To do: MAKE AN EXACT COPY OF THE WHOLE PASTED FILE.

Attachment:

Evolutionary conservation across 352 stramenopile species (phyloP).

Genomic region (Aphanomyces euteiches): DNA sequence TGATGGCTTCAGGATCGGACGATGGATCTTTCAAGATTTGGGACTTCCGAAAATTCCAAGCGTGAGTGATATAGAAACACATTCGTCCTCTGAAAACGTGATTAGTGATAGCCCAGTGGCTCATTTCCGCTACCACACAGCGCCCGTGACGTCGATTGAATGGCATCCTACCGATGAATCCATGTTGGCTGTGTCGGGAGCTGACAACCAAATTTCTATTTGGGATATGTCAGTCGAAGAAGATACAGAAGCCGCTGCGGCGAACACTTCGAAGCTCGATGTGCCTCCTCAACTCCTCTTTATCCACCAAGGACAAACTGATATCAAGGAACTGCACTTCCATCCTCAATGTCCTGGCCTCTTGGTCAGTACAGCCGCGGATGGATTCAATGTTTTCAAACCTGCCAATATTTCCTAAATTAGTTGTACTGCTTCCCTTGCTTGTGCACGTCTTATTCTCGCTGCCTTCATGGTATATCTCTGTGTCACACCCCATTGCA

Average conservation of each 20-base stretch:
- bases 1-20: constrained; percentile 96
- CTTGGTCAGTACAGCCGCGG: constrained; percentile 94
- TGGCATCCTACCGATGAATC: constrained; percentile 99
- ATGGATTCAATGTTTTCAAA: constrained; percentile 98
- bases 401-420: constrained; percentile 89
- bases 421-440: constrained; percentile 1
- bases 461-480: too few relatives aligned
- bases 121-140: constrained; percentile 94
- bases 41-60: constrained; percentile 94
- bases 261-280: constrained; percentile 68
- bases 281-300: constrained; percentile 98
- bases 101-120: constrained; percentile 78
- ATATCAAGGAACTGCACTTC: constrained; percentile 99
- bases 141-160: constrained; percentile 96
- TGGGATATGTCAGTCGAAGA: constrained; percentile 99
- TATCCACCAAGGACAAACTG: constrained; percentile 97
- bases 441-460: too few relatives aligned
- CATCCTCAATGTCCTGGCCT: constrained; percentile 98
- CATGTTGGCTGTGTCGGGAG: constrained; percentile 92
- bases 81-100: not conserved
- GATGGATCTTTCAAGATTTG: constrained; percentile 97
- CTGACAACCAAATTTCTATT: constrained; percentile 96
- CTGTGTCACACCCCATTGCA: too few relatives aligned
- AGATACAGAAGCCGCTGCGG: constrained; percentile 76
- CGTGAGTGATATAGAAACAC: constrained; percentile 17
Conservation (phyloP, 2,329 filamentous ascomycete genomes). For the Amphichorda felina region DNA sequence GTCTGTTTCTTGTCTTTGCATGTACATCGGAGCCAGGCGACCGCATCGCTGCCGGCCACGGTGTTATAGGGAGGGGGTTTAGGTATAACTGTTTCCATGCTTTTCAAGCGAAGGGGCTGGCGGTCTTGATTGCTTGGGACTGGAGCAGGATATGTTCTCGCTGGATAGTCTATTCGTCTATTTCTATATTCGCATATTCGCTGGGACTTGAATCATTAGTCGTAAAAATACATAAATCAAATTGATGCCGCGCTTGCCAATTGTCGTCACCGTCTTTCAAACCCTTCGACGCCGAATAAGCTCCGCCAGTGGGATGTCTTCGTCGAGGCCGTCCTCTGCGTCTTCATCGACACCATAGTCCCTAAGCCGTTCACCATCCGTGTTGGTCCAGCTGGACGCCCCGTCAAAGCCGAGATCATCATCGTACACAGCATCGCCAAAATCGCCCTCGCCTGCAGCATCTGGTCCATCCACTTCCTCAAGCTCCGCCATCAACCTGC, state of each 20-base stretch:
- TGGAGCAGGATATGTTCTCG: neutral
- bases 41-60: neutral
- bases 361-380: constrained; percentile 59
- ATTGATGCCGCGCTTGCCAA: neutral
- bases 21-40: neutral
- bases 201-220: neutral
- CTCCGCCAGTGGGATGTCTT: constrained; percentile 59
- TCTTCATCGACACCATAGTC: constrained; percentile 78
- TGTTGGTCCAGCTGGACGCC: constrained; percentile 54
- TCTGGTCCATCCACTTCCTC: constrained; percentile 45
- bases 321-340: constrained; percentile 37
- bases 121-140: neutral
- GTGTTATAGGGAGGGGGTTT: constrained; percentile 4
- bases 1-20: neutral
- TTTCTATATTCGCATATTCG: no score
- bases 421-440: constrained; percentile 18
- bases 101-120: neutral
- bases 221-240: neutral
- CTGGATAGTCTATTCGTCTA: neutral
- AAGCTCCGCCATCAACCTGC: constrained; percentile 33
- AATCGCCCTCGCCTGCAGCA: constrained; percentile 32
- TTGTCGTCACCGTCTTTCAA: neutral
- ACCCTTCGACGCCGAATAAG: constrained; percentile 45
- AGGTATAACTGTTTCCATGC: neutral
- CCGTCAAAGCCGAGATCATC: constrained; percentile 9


Evolutionary conservation across 352 stramenopile species (phyloP).

Genomic region (Aphanomyces euteiches): DNA sequence TGATGGCTTCAGGATCGGACGATGGATCTTTCAAGATTTGGGACTTCCGAAAATTCCAAGCGTGAGTGATATAGAAACACATTCGTCCTCTGAAAACGTGATTAGTGATAGCCCAGTGGCTCATTTCCGCTACCACACAGCGCCCGTGACGTCGATTGAATGGCATCCTACCGATGAATCCATGTTGGCTGTGTCGGGAGCTGACAACCAAATTTCTATTTGGGATATGTCAGTCGAAGAAGATACAGAAGCCGCTGCGGCGAACACTTCGAAGCTCGATGTGCCTCCTCAACTCCTCTTTATCCACCAAGGACAAACTGATATCAAGGAACTGCACTTCCATCCTCAATGTCCTGGCCTCTTGGTCAGTACAGCCGCGGATGGATTCAATGTTTTCAAACCTGCCAATATTTCCTAAATTAGTTGTACTGCTTCCCTTGCTTGTGCACGTCTTATTCTCGCTGCCTTCATGGTATATCTCTGTGTCACACCCCATTGCA

Average conservation of each 20-base stretch:
- bases 1-20: constrained; percentile 96
- CTTGGTCAGTACAGCCGCGG: constrained; percentile 94
- TGGCATCCTACCGATGAATC: constrained; percentile 99
- ATGGATTCAATGTTTTCAAA: constrained; percentile 98
- bases 401-420: constrained; percentile 89
- bases 421-440: constrained; percentile 1
- bases 461-480: too few relatives aligned
- bases 121-140: constrained; percentile 94
- bases 41-60: constrained; percentile 94
- bases 261-280: constrained; percentile 68
- bases 281-300: constrained; percentile 98
- bases 101-120: constrained; percentile 78
- ATATCAAGGAACTGCACTTC: constrained; percentile 99
- bases 141-160: constrained; percentile 96
- TGGGATATGTCAGTCGAAGA: constrained; percentile 99
- TATCCACCAAGGACAAACTG: constrained; percentile 97
- bases 441-460: too few relatives aligned
- CATCCTCAATGTCCTGGCCT: constrained; percentile 98
- CATGTTGGCTGTGTCGGGAG: constrained; percentile 92
- bases 81-100: not conserved
- GATGGATCTTTCAAGATTTG: constrained; percentile 97
- CTGACAACCAAATTTCTATT: constrained; percentile 96
- CTGTGTCACACCCCATTGCA: too few relatives aligned
- AGATACAGAAGCCGCTGCGG: constrained; percentile 76
- CGTGAGTGATATAGAAACAC: constrained; percentile 17
Conservation (phyloP, 2,329 filamentous ascomycete genomes). For the Amphichorda felina region DNA sequence GTCTGTTTCTTGTCTTTGCATGTACATCGGAGCCAGGCGACCGCATCGCTGCCGGCCACGGTGTTATAGGGAGGGGGTTTAGGTATAACTGTTTCCATGCTTTTCAAGCGAAGGGGCTGGCGGTCTTGATTGCTTGGGACTGGAGCAGGATATGTTCTCGCTGGATAGTCTATTCGTCTATTTCTATATTCGCATATTCGCTGGGACTTGAATCATTAGTCGTAAAAATACATAAATCAAATTGATGCCGCGCTTGCCAATTGTCGTCACCGTCTTTCAAACCCTTCGACGCCGAATAAGCTCCGCCAGTGGGATGTCTTCGTCGAGGCCGTCCTCTGCGTCTTCATCGACACCATAGTCCCTAAGCCGTTCACCATCCGTGTTGGTCCAGCTGGACGCCCCGTCAAAGCCGAGATCATCATCGTACACAGCATCGCCAAAATCGCCCTCGCCTGCAGCATCTGGTCCATCCACTTCCTCAAGCTCCGCCATCAACCTGC, state of each 20-base stretch:
- TGGAGCAGGATATGTTCTCG: neutral
- bases 41-60: neutral
- bases 361-380: constrained; percentile 59
- ATTGATGCCGCGCTTGCCAA: neutral
- bases 21-40: neutral
- bases 201-220: neutral
- CTCCGCCAGTGGGATGTCTT: constrained; percentile 59
- TCTTCATCGACACCATAGTC: constrained; percentile 78
- TGTTGGTCCAGCTGGACGCC: constrained; percentile 54
- TCTGGTCCATCCACTTCCTC: constrained; percentile 45
- bases 321-340: constrained; percentile 37
- bases 121-140: neutral
- GTGTTATAGGGAGGGGGTTT: constrained; percentile 4
- bases 1-20: neutral
- TTTCTATATTCGCATATTCG: no score
- bases 421-440: constrained; percentile 18
- bases 101-120: neutral
- bases 221-240: neutral
- CTGGATAGTCTATTCGTCTA: neutral
- AAGCTCCGCCATCAACCTGC: constrained; percentile 33
- AATCGCCCTCGCCTGCAGCA: constrained; percentile 32
- TTGTCGTCACCGTCTTTCAA: neutral
- ACCCTTCGACGCCGAATAAG: constrained; percentile 45
- AGGTATAACTGTTTCCATGC: neutral
- CCGTCAAAGCCGAGATCATC: constrained; percentile 9